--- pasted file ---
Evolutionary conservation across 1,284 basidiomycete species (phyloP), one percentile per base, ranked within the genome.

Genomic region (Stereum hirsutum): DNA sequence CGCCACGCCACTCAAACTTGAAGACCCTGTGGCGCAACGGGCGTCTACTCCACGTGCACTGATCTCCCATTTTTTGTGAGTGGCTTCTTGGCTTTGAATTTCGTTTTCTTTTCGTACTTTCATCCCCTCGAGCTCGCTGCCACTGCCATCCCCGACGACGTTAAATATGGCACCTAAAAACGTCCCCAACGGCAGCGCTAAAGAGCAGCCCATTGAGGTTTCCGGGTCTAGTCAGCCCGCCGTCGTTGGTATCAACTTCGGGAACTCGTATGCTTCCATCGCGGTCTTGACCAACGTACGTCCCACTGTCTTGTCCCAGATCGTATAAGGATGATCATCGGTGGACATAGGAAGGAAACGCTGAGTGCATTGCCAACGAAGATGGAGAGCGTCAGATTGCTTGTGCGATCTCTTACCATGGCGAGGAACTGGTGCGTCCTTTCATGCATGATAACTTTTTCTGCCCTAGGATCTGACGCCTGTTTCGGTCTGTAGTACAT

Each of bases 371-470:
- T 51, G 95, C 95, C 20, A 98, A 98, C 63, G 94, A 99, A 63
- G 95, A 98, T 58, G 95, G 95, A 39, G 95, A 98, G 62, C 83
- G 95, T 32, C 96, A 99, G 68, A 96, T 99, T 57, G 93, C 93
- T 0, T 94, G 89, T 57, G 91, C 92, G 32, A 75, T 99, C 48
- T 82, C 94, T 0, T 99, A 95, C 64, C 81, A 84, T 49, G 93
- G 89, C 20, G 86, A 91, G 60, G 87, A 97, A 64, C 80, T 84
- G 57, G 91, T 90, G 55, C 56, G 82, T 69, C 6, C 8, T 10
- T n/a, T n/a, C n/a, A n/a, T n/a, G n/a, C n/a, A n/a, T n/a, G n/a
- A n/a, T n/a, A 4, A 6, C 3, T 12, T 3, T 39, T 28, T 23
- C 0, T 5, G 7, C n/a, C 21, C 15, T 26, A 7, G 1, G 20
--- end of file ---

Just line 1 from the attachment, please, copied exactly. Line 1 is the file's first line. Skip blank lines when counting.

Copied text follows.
Evolutionary conservation across 1,284 basidiomycete species (phyloP), one percentile per base, ranked within the genome.